In Ammonite, Nicola Griffith tells the story of one woman’s encounter with and assimilation into the culture of an alien world. Ursula K. LeGuin’s “Forgiveness Day” similarly recounts one woman’s experiences as she confronts an alien culture. In both cases, these women, Solly in “Forgiveness Day” and Marghe in Ammonite, learn about themselves as their position shifts away from that of an outsider and they find their place in society. Although there are similarities in the characters’ backgrounds, their journeys, and their quest for belonging, there are fundamental differences in the process the characters go through in order to find a place where they belong. Specifically, LeGuin and Griffith mirror one another in describing the causal relationship between accepting oneself and participating in a romantic partner relationship. This difference is telling as it reflects the differing attitudes towards the role of romantic partnerships in one’s growth process as well as in society as a whole.
As these stories begin, both Marghe and Solly are striking in their lack of attachments to the outside world. Moreover, they confident in their professional abilities and proud of their independence. In their freedom, both are spiritual orphans. Marghe’s mother is dead and she is not in contact with her father. In addition, she has no real friends and is distrustful of her colleagues on Jeep. Solly is also an orphan in a very real sense; she has spent most of her life in space, and the technical restrictions of travel mean that as she traveled she would skip “another half millennium in the process” (LeGuin 47). Her parents, as well as anyone ...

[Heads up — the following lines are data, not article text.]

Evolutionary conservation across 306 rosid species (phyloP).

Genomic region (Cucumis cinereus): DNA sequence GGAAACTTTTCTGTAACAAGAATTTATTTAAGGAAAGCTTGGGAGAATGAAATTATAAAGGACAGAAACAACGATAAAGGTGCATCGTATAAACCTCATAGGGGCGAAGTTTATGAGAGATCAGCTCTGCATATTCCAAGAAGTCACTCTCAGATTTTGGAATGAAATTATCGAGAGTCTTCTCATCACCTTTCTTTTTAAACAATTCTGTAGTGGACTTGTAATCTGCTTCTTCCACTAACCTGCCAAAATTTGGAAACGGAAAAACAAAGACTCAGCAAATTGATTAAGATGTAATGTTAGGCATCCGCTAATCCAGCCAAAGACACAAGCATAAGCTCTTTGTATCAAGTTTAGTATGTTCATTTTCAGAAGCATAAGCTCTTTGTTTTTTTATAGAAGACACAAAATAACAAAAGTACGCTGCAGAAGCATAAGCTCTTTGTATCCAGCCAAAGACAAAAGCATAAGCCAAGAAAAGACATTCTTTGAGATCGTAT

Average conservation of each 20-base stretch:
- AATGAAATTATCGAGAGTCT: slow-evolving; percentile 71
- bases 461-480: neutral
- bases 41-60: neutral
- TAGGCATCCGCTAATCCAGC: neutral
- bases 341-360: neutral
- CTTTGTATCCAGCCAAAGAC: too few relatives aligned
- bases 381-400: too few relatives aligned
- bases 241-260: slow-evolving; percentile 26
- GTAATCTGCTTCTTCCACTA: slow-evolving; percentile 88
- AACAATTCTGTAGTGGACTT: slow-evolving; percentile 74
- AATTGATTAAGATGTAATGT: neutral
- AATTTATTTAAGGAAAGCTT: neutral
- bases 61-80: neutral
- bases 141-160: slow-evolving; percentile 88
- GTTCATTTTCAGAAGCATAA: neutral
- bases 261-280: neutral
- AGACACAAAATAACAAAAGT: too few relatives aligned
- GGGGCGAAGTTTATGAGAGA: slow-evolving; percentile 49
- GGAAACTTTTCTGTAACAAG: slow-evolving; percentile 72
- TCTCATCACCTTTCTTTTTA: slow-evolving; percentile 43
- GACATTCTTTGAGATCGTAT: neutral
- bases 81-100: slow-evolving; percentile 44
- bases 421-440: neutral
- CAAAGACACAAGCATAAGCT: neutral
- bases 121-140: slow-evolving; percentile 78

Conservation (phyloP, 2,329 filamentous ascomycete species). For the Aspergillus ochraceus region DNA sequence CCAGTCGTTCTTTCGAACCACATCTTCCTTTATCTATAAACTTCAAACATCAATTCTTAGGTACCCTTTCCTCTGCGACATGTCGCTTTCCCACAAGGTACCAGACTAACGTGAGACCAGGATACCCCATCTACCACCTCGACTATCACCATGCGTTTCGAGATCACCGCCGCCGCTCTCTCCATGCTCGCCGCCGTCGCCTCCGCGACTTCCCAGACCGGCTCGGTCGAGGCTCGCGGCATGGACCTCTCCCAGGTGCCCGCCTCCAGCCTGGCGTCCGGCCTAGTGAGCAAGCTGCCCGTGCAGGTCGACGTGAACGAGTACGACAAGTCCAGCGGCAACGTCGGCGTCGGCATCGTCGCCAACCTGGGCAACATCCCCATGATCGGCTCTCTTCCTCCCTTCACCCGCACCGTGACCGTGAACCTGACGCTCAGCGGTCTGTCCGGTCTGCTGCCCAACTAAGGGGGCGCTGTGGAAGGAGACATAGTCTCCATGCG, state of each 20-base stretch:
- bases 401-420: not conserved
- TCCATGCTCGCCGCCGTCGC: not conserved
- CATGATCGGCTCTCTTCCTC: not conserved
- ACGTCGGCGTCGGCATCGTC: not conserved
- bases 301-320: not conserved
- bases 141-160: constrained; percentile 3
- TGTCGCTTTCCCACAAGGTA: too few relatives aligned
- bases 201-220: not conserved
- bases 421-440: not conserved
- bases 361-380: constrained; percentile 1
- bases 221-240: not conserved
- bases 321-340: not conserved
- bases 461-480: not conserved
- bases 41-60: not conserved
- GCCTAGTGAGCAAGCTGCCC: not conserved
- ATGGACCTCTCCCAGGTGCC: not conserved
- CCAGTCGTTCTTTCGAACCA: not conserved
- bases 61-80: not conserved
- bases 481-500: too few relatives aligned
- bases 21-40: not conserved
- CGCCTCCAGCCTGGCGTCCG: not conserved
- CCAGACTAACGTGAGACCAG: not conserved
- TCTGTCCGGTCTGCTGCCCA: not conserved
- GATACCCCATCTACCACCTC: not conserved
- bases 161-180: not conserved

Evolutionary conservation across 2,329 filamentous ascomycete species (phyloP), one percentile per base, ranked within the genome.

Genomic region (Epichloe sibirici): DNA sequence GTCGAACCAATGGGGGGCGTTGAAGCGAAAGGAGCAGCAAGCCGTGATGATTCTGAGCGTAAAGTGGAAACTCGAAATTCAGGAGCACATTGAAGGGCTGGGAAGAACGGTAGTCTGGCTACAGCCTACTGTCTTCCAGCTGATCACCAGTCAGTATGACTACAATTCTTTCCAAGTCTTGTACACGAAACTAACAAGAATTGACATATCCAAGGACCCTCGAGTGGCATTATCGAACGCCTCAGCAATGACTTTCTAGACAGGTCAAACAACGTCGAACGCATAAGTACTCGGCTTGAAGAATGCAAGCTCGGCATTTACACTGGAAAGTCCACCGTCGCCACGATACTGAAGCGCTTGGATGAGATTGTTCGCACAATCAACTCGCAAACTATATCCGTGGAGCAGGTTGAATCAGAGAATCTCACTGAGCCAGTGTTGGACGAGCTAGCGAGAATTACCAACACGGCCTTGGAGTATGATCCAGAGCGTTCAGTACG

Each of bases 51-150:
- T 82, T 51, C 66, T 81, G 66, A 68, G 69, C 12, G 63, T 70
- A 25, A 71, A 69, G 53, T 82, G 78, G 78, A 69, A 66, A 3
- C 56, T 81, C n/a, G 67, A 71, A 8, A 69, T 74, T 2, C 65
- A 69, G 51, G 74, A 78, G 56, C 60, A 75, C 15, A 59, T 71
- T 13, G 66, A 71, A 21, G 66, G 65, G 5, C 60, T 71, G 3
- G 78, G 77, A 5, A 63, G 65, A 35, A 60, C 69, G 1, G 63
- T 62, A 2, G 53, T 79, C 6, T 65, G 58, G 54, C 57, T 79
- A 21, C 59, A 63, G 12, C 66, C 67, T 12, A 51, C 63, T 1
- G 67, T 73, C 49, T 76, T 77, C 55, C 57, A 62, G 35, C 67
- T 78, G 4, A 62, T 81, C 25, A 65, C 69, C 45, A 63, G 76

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...serve “with great distinction as a Stabile” (123). Solly finds places to belong, and Teyeo finds he belongs at her side. Marghe is only able to find a place and fall in love after she has truly come to know and understand herself. She joins a family, helps to support it, and learns to belong. Romantic love, instead of making her belong, becomes possible only after Marghe has taken significant steps towards finding her place rn the world. Nonetheless, in both cases, the authors demonstrate their characters’ need for true human contact and companionship and their own belief that such contact is an important part of life. To become whole, the outsider must come in.
Griffith, Nicola. Ammonite. Toronto: Ballantine Books, 1992.
LeGuin, Ursula K. “Forgiveness Day.” Four Ways to Forgiveness. New York: HarperPaperbacks, 1995. Pp. 47-124.
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